Port Macquarie's Hugh McLaurin has a real passion for riding penny-farthings.
The high wheel bicycles were popular in the 1870s and 1880s before becoming mostly obsolete from the late 1880s as shorter cycles were developed.
The name originally comes from the similar shape of a British penny and farthing coin compared to the bicycle.
Mr McLaurin said it was something unique to see in Port Macquarie and a constant conversation starter.
"People are always very interested in the bike and usually remember seeing them in books, they are quite iconic," he said.
"The secret to riding a penny-farthing is not sitting there for hour after hour, where possible try to peddle hard to get the blood flowing.
"I usually ride down along Hastings River to Cassegrain Winery."
Riding a penny farthing is not without unique challenges, notably a complete lack of brakes and a running start.
"I have to ride down hills very carefully because when I'm going down the hill I use my shoe as pressure on the back wheel to slow down," he said.
"Different from today's bicycles, a rider cannot stand up on the pedals and must get on or off while it's moving."
Mr McLaurin said he was originally hooked into the cycling oddity when he saw a photo of the National Penny Farthing Championships held in northern Tasmania.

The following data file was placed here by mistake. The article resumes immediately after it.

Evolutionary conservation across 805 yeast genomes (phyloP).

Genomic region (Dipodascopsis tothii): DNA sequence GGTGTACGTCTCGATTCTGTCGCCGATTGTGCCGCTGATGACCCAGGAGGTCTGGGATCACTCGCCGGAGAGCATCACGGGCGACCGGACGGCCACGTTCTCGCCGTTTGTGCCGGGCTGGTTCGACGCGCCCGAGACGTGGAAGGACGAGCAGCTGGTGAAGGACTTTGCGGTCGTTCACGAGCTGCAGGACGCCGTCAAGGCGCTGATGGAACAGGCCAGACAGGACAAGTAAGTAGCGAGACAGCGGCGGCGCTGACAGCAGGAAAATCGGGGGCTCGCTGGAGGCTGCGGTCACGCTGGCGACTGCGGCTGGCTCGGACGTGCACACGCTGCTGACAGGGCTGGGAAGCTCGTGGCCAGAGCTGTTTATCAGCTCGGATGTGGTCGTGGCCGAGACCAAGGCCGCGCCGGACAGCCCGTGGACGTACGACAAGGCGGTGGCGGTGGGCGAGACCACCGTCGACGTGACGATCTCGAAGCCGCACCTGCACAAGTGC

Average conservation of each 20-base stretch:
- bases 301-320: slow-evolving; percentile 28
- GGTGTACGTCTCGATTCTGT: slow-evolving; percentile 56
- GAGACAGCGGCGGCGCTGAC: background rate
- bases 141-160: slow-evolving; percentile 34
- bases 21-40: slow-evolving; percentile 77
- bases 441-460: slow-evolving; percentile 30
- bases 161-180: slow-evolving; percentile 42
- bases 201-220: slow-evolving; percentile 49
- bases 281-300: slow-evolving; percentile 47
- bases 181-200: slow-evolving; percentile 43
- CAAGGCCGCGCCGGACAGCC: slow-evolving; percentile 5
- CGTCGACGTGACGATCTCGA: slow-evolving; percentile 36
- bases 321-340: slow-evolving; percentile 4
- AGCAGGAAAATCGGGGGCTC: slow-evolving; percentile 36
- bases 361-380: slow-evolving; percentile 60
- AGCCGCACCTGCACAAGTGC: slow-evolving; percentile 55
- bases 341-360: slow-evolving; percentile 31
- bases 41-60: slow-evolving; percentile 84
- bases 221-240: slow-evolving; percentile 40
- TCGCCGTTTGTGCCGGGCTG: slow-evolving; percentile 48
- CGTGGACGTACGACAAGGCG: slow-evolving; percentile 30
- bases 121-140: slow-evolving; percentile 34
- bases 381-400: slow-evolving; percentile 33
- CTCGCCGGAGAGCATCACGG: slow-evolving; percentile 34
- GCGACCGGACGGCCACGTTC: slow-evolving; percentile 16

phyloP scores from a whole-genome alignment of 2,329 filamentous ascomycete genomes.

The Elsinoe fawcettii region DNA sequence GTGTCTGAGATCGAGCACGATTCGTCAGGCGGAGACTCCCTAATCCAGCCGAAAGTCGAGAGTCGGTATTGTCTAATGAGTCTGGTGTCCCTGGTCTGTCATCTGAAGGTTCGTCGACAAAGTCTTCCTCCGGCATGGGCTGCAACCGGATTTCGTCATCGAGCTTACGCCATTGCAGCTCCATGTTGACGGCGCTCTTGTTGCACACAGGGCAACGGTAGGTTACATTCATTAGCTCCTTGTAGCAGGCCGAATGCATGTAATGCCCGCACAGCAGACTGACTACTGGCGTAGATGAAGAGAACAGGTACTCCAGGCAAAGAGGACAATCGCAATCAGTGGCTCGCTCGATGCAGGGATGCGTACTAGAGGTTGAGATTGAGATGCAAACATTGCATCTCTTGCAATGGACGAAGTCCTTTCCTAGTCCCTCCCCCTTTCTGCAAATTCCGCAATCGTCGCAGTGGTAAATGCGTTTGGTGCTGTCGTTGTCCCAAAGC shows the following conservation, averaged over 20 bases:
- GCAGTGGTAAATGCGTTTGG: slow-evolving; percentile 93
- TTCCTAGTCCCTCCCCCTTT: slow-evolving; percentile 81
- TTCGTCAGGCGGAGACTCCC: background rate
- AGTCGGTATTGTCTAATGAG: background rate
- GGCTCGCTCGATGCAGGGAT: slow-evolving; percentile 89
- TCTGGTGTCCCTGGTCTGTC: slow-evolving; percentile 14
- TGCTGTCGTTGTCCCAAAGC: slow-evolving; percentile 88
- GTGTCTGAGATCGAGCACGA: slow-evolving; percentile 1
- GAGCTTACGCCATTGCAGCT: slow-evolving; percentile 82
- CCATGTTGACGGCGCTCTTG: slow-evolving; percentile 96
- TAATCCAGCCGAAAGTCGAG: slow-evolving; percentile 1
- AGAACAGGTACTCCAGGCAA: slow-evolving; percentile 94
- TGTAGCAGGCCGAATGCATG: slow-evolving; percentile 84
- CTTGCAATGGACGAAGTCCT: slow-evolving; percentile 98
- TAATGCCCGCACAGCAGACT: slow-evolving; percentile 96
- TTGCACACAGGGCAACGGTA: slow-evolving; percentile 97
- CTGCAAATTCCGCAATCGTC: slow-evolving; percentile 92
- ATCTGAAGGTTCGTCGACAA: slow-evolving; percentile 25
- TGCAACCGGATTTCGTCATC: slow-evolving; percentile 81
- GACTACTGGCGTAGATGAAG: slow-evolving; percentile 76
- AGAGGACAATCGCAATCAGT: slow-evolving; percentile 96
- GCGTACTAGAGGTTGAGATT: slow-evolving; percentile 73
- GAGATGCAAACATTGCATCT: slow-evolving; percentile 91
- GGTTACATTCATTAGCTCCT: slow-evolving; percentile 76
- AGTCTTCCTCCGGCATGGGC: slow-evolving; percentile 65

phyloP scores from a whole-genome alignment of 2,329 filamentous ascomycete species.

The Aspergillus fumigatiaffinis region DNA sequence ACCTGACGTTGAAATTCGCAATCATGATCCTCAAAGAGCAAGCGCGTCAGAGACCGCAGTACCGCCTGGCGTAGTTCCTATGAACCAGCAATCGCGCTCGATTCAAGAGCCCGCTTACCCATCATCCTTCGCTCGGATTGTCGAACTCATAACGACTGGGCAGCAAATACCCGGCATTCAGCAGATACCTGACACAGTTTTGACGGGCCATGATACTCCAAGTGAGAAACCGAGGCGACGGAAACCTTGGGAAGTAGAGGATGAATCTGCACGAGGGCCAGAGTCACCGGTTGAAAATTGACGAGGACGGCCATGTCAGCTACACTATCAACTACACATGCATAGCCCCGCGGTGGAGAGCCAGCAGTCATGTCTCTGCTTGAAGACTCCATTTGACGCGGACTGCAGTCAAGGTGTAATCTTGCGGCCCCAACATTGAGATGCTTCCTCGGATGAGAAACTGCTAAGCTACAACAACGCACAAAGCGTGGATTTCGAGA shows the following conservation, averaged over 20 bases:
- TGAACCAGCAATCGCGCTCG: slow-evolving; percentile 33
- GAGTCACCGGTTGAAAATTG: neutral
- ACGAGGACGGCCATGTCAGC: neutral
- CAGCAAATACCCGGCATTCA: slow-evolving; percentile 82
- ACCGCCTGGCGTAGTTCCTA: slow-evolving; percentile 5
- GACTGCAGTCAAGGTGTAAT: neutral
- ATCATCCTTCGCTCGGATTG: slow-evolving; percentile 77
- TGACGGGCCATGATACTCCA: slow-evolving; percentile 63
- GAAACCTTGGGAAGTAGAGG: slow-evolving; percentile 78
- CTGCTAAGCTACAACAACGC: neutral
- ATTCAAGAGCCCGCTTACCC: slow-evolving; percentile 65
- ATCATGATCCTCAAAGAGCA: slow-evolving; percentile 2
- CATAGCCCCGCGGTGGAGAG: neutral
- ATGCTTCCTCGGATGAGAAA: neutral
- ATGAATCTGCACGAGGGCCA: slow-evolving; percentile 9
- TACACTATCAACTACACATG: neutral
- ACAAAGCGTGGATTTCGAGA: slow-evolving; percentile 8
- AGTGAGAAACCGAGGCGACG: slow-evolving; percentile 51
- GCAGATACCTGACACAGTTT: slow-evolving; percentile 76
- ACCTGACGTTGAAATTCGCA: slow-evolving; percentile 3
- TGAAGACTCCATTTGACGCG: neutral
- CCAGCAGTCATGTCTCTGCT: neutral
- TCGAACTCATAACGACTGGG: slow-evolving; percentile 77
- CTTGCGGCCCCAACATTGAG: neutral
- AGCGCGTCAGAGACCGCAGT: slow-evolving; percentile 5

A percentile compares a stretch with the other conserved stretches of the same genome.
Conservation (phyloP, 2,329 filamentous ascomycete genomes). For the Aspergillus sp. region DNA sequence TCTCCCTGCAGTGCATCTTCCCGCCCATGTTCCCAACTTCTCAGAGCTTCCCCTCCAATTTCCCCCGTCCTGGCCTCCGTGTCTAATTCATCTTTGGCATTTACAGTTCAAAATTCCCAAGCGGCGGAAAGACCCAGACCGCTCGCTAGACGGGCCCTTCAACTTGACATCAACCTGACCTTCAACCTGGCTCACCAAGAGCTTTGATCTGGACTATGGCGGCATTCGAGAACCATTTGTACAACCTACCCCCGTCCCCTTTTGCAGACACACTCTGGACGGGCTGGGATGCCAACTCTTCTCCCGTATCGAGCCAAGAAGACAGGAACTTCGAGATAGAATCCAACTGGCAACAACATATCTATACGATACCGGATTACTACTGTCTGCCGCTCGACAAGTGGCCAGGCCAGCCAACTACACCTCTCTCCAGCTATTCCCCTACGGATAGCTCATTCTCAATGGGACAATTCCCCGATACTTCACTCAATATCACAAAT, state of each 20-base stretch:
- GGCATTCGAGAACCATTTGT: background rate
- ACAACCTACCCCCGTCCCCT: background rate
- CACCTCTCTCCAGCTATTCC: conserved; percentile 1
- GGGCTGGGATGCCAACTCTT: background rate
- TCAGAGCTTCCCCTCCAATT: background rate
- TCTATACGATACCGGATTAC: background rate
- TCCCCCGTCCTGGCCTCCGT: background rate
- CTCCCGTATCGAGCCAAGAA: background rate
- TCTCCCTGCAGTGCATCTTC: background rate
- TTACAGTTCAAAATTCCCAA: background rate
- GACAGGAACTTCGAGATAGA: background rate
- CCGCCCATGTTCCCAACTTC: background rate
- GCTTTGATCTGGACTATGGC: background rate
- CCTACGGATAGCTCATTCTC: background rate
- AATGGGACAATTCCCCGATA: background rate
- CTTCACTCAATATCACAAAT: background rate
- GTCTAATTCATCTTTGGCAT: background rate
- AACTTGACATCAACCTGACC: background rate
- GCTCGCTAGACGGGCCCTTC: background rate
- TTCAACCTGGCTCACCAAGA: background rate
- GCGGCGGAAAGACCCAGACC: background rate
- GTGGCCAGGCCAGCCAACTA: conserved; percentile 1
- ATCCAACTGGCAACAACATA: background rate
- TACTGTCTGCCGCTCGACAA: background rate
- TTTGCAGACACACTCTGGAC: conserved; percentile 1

The international tournament is held in conjunction with the Evandale Village Fair annually in February and was originally started in 1983.
"I'd seen a colour picture in the newspaper of riders during the Evandale races," he said.
"It seemed to be something very unique and exciting.
"I got two which were handcrafted, formed and welded by Dan Bolwell in Melbourne.
"It did seem like a good idea at the time and I was one of the first customers."
During the championship cyclists race in four laps of a circuit against seven other riders, totalling around one mile.
There is also a slow race won by the last over the line, a two at a time slalom around witches' hats, novice race, a 200 metre dash, relay, biathlon and obstacle course.
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